And not just because of our iconic carpet. PDX offers visitors a wide variety of entertainment and services from food carts to local brews and even a bike service station. The best part? No jacked up airport prices. All PDX vendors price their products the same as in their local stores.
There's no denying our airport is wonderful. Why else would Portlanders turn its carpet design into a fashion statement?
Stepping out of the luxurious PDX, maybe you decide it's time for a bike ride through bridgetown. Sounds like a great idea, considering Portland is the #1 most bike-friendly city in the nation.
A study by BetterDoctor.com ranked 52 American cities based on the percentage of commuters that bike to work, the number of bicycle-related fatalities in each city, and the amount of state funding allocated to biking infrastructure.
The West Coast is the most bike-friendly area in the country, with four out of the top 10 cities belonging to Oregon and California. But alas, Portland still won, beating Oakland, Sacramento, San Francisco and Seattle who was just shy of the top 10.
Of Portland's total daily commuters, 6.14 percent go by bike, and there are 1.1 fatalities for every 10,000 people in a year. Federal transportation funds for bike and pedestrian projects in Portland equal $8.35 per capita.
Portland is also hosts the annual World Naked Bike Ride each Summer. Yes. We love cycling that much.
Best Beer, Most Beer
In true Portland fashion, a good bicycle ride is always followed with some great beer. And not only does portland have the best beer, we have the most beer!
Often referred to as "Beervana," Portland officially holds the title of Best Beer City in the World, according to The Beer Connoisseur magazine. Portland topped many international cities including London, Prague, Bamberg and even Munich. More importantly, Portland beat its West Coast beer competitor San Diego.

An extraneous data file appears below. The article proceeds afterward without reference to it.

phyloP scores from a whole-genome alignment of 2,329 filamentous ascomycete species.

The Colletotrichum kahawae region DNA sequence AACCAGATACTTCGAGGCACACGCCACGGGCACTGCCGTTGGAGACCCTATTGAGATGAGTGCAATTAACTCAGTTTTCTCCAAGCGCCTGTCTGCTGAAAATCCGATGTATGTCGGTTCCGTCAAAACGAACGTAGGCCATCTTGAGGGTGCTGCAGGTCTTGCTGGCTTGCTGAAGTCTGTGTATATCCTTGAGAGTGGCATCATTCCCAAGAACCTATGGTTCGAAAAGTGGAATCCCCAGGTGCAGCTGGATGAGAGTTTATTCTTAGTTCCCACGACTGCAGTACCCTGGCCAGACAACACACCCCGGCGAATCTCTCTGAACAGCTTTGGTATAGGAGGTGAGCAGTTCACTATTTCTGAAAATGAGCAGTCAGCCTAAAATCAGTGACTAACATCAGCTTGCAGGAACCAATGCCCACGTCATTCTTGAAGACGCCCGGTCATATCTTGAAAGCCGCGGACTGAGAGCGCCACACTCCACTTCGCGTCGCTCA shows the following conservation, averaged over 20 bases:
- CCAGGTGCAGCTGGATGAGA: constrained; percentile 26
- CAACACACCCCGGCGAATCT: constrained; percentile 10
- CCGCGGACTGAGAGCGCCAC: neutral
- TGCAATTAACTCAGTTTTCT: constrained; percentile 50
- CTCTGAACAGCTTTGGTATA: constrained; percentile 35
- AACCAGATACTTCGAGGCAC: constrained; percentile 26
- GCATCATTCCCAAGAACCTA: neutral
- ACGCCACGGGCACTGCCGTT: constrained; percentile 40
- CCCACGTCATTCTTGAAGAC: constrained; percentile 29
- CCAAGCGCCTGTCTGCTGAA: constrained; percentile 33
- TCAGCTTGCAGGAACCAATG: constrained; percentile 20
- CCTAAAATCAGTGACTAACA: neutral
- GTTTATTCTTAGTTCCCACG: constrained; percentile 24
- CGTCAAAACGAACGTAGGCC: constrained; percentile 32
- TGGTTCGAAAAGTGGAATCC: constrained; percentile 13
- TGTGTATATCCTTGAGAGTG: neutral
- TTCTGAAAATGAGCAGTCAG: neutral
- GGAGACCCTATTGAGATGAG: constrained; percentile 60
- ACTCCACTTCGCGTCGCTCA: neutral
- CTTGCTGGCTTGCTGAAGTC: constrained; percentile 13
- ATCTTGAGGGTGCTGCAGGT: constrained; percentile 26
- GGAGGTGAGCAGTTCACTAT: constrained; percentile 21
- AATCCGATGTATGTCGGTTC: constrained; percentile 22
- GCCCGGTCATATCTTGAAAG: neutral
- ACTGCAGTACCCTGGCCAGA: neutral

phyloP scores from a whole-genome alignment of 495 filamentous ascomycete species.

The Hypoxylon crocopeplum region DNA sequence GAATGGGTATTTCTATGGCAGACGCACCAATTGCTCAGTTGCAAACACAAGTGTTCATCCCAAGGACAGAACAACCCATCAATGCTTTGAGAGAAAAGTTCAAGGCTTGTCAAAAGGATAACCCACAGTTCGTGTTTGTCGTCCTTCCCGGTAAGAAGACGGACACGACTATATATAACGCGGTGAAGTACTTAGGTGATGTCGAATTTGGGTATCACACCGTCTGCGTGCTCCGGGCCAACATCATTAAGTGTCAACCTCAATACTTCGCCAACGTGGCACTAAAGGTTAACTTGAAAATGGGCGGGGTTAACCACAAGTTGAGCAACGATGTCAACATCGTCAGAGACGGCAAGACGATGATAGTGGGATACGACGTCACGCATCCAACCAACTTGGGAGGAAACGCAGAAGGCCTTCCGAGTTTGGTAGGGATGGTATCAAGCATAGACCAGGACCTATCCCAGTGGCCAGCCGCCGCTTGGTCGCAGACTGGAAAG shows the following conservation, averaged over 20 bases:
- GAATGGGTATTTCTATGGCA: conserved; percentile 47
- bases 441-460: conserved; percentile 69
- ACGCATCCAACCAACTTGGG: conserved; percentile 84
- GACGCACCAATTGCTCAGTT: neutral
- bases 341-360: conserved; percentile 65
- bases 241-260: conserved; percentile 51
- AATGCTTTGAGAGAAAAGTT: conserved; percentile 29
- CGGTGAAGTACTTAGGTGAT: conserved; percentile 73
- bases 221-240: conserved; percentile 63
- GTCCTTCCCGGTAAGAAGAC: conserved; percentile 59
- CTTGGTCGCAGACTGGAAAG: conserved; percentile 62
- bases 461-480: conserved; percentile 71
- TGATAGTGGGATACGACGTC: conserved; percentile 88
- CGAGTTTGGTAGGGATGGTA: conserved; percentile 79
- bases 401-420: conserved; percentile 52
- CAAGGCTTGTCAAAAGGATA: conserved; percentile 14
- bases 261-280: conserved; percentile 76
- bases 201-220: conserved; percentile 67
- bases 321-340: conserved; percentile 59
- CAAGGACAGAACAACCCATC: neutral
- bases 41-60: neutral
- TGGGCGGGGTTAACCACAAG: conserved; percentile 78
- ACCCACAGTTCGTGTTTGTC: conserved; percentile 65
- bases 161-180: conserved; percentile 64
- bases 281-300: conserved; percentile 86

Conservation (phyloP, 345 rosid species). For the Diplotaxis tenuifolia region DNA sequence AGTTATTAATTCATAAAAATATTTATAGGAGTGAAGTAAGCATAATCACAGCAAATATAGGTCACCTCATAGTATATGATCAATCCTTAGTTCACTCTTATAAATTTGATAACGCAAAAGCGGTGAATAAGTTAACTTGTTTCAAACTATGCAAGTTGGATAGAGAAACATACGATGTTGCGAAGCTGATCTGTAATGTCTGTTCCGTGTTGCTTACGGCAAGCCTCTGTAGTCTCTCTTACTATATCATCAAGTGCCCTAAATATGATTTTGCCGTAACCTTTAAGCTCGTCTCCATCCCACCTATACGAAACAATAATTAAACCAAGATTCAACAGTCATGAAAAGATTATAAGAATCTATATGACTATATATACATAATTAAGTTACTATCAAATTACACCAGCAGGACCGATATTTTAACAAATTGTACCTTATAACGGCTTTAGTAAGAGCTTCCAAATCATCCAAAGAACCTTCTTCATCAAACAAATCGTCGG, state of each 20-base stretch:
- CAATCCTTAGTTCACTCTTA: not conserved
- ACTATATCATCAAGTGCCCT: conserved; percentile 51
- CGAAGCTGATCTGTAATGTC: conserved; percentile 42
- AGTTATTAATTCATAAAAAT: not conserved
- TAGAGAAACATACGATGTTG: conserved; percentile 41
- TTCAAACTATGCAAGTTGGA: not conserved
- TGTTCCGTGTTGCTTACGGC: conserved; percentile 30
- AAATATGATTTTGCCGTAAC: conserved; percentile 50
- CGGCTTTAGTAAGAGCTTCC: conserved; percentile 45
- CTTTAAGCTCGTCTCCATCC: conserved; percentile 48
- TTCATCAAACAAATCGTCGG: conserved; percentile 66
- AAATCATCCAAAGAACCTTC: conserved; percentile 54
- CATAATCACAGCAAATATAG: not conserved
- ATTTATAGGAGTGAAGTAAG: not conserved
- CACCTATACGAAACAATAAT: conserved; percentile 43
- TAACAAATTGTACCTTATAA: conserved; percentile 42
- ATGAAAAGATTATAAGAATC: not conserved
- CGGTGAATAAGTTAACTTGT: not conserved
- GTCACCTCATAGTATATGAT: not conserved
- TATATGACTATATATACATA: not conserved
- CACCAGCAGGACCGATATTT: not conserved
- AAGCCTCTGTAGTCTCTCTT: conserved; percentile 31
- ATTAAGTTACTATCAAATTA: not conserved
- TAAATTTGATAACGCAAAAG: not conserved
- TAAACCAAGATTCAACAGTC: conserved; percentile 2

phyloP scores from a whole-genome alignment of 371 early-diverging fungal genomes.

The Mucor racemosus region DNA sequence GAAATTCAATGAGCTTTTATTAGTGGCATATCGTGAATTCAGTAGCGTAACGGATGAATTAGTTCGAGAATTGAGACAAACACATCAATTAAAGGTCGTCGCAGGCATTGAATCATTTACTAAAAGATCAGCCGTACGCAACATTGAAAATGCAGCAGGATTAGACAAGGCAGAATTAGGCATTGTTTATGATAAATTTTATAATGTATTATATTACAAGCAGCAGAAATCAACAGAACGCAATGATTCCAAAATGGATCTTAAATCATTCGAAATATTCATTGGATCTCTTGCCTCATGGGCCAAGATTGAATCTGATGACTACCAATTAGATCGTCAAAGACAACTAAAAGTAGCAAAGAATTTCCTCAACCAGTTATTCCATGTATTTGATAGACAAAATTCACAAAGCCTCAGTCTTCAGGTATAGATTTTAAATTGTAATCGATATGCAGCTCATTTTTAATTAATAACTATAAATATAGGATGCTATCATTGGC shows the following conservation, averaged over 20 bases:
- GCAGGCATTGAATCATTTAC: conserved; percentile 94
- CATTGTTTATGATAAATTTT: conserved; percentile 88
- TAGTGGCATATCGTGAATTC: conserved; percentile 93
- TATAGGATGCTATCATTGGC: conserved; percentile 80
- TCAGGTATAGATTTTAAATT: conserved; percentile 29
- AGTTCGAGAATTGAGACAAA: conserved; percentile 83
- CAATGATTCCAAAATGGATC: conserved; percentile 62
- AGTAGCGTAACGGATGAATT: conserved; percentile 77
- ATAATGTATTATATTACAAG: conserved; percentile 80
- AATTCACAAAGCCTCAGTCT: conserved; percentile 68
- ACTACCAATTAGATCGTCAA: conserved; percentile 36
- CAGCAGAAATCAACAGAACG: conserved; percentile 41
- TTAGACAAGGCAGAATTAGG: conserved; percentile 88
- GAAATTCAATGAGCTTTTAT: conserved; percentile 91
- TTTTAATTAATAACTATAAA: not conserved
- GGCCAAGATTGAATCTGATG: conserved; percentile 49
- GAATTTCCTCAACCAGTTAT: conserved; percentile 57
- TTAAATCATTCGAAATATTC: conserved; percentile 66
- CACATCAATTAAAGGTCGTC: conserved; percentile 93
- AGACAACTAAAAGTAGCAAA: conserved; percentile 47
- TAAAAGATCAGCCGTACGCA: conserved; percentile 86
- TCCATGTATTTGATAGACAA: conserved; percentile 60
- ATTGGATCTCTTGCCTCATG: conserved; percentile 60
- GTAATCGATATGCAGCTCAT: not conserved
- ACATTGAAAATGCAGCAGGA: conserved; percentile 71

Portland has about 85 breweries in the metro area- more than any other city- and that number rises monthly.
The avenues make up the Portland Transit Mall, and traverse through Old Town, Chinatown and Portland State University.
APA judged streets on form and composition, character and personality, and environment and sustainable practices.
The revitalization and renovation made along the Portland Transit Mall as part of the MAX Green Line extension helped earn 5th and 6th Avenues a spot on the list, as well as the 2009 Portland Mall Revitalization Project, which renovated 40 storefronts.
The only other West Coast street to make the list was State Street in Santa Barbara, California.
Portland is a destination that knows how to charm its visitors. In fact, its the best quality tourism destination in the country, according to the recent U.S. Tourism Quality Performance Report produced by Resonance Consultancy.
The report analyzed the performance of 121 U.S. destinations in 17 different areas including lodging, culture, nightlife, shopping and outdoor activities.
So if you're traveling West, forget those California and Washington cities. Portland will welcome you with open arms.
Photo via Flickr
With the beginning of Summer comes the beginning of Wedding season. If you're planning on getting hitched, but have a tight budget, Portland is the perfect destination.
Portland ranks #1 on Cheapism.com's list of the 5 best U.S. cities for destination weddings on a budget. In Portland, not only can your special day be affordable, but it can be spectacular (considering you'll be spending it in one of the most beautiful cities in the world).